Hiking Samaria Gorge on Crete, Greece

Hiking Samaria gorge (Φαράγγι Σαμαριάς) in western Crete, south of Chania, is a great activity if you want to experience the island’s raw nature. The hike through the largest gorge in Greece is very popular so you will be enjoying some of the most stunning Greek landscapes in the company of many, but you will remember it as a highlight of your holiday.

Know Before You Go

The Samaria gorge hike is 16 km (about 10 miles) long and in the summer you will be feeling the power of the sun’s rays with very little in the way of shade. The hike itself is doable if you are of reasonable fitness.

It can take anywhere from 4 to 6 hours to complete the hike, depending on your speed and how many stops you make.

In the summer months it would be a good idea to start early so you will be done during the hottest part of the day. Being at the gorge entrance at 6:30 is a worthwhile goal.

If you are not an experienced hiker, or if you don’t want to spend the time planning, you will find plenty of travel guides in Chania that offer group tours of Samaria gorge.

These tours provide transportation to the gorge (a 25-mile bus ride) and an experienced guide. Crucially, they provide a bus ride back to Chania after you exit the gorge at the southern coast of Crete.

If you go without a tour, you should know that you enter the gorge at Xyloskalo, and exit at the isolated village of Agia Roumeli in the Lybian sea.

From there, you need to take a 40-minute ferry ride to Sougia before catching a bus back to your hotel.

Overall, it’s a fairly organized hiking trail with well laid-out and marked paths.

Wardens are stationed along the path with radio contact to provide help if needed. They also ensure that no one stays in the gorge overnight.

You will also find rest stops with drinking water and toilets (Turkish-style) every few miles.

The Hike

The fist descent from the entrance at Xylokastro is through a zig-zagging cobblestone path that drops dramatically 5000 feet. You will be under the cover of trees for the most part.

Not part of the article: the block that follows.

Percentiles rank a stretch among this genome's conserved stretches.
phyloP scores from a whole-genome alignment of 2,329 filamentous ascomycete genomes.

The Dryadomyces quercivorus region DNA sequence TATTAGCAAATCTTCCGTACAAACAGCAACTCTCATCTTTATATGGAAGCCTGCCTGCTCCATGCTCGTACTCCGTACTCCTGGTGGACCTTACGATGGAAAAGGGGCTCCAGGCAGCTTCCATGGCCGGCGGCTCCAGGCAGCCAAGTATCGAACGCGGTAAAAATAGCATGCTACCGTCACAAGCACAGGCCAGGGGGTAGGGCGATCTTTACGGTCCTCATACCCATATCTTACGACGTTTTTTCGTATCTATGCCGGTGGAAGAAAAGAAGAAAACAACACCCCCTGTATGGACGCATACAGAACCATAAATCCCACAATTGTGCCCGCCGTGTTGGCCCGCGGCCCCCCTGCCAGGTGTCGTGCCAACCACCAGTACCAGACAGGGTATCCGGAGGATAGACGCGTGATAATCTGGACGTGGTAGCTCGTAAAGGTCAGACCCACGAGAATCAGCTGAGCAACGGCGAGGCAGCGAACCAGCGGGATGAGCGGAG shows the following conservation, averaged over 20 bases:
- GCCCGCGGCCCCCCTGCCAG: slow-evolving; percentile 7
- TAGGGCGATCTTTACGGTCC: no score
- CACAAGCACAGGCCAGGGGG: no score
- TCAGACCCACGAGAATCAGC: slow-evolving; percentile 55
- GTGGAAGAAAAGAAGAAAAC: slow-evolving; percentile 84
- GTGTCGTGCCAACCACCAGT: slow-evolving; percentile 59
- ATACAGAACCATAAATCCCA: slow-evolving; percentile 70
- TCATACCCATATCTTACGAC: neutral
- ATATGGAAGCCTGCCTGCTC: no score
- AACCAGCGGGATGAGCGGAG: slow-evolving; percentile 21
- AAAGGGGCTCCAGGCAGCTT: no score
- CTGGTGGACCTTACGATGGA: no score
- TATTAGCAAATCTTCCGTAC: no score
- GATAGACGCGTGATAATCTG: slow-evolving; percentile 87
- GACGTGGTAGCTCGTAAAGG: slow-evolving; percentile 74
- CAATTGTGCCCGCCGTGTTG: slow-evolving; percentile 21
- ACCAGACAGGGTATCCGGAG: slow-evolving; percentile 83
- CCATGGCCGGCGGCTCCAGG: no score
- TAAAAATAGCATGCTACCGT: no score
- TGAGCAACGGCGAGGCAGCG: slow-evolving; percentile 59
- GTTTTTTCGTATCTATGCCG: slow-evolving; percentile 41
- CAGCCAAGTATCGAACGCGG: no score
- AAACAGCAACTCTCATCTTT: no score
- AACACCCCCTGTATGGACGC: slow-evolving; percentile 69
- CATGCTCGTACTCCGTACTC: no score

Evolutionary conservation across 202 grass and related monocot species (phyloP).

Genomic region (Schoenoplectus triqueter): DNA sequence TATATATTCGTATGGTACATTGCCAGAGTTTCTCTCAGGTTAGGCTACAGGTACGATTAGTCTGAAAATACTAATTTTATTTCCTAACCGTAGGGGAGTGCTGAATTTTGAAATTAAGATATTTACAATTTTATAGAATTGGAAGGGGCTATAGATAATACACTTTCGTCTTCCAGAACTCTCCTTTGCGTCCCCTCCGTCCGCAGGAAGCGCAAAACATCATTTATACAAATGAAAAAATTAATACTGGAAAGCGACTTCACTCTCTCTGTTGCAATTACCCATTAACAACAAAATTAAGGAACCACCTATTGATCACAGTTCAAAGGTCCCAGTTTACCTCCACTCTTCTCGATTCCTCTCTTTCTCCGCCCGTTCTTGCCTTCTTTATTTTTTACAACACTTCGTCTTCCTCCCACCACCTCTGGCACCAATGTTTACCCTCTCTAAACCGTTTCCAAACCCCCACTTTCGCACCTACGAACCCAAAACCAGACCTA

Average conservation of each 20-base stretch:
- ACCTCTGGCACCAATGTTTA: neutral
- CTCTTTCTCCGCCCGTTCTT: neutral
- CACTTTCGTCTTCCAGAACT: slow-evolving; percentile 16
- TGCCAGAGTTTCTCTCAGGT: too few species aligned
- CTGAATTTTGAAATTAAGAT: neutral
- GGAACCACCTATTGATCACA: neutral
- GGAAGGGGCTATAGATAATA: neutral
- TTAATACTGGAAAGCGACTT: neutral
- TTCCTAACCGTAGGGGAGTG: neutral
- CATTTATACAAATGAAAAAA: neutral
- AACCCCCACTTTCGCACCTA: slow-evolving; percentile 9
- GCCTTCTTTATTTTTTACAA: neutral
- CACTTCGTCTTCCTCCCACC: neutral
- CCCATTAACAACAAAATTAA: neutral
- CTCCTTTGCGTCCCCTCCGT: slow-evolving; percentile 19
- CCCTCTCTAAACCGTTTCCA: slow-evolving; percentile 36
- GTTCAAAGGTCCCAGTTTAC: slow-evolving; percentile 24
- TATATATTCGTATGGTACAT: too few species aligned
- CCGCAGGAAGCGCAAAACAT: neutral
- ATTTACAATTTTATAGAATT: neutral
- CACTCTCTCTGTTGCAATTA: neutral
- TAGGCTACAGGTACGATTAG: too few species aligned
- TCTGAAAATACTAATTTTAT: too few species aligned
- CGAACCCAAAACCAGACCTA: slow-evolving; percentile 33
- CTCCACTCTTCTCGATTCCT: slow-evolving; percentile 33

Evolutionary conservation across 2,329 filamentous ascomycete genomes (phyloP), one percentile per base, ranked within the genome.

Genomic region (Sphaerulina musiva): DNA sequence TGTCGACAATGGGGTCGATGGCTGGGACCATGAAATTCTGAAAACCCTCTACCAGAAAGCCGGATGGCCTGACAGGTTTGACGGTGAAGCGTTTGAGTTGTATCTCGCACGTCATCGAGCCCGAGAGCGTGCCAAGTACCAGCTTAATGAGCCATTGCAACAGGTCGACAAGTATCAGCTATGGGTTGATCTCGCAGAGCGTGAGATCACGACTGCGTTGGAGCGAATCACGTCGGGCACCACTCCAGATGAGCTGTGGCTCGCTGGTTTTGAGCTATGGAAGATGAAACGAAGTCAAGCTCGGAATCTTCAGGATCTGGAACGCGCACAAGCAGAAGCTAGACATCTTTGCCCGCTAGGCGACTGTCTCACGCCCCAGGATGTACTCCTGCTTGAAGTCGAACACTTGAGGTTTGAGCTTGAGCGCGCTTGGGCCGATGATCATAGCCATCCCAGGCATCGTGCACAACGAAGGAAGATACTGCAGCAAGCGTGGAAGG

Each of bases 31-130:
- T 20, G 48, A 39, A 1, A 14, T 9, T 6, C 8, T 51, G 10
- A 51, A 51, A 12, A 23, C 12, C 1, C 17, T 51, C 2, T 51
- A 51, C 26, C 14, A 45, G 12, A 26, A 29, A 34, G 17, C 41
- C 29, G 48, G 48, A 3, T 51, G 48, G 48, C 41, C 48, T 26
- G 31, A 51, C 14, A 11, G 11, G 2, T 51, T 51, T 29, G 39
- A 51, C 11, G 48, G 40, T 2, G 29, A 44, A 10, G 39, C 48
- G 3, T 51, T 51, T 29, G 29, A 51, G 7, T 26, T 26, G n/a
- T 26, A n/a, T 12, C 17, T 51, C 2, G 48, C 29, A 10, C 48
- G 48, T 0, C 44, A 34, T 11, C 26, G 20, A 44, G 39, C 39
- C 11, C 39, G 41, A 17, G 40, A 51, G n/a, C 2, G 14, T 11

After that, the ground levels off and you will be moving through pleasant forest undercover next to a small stream. You may rest in the small rest stop called Riza Sikias.

The first rest stop is Agios Nikolaos that is home to the warden post. It takes its name form the small church of Ag. Nikolaos which is next to the ruins of an ancient temple of Apollo.

After that,  tree coverage becomes scarce and the walls of the gorge loom taller. There is a long stretch before the next rest stop called Samaria. Once you reach it, you will be half way through your hike.

Samaria rest stop is about half way through the gorge hike, and there you will find drinking water, toilets and first aid. Here you will most likely encounter the friendly “kri-kri”, a species of Cretan feral goat that only exists around Samaria gorge.

Beyond Samaria rest stop you will be walking mostly in the dry river bed through large boulders with spectacular walls around as the gorge narrows.

Next stop, Christos, is small and crowded. It too has toilets and water.

A few minutes after that you will hike through the narrowest, and most dramatic part of the gorge. The “Gates as they are known, are an impressive sight.

At the Gates, the gorge walls are only 4 meters (13 feet) apart and rise vertically for about 300 meters (980 feet), with a small stream passing through its floor.

The Gates are probably the most photographed feature of Samaria gorge.

The last few kilometers are easier as you will be walking on level ground that eventually for the last 3 km turns into a dirt road that ends in the small village of Agia Roumeli.

Agia Roumeli is land-locked, and the only connection to the outside world is either through Samaria gorge, or via ferry to Sougia or Chora Sfakion.

It has a wide beach right next to the ferry harbor, and swimming after the long hike will be a welcoming exclamation point to your overall experience.

There is a fresh water shower on the beach.

Don’t miss the last ferry (open kind) to Sougia at 5:30 or 6:00 pm because there is no other way out of the town.

The ferry takes about 40 minutes to reach Sougia, where busses meet each ferry’s arrival. It’s a 2-hour bus ride to Chania.


Samaria gorge is open from May through October. Not surprisingly, the busiest months in terms of visitors are August and September. You will encounter smaller crowds in October.

You will be walking through some rough terrain for hours, so wear athletic shoes or hiking shoes. Hiking boots would be okay, but in the summer they might be too hot.

Bring along some food to replenish the calories lost, and just enough water to reach the first rest stop. After that you can refill your bottle every 6 km (3 miles) or so.

Agia Roumeli has several restaurants and a few tourist shops, so you can have a proper meal and do some shopping after the hike.

Don’t forget to bring along swim-ware, so you can relax in the town’s beach as you wait for the next ferry to Sougia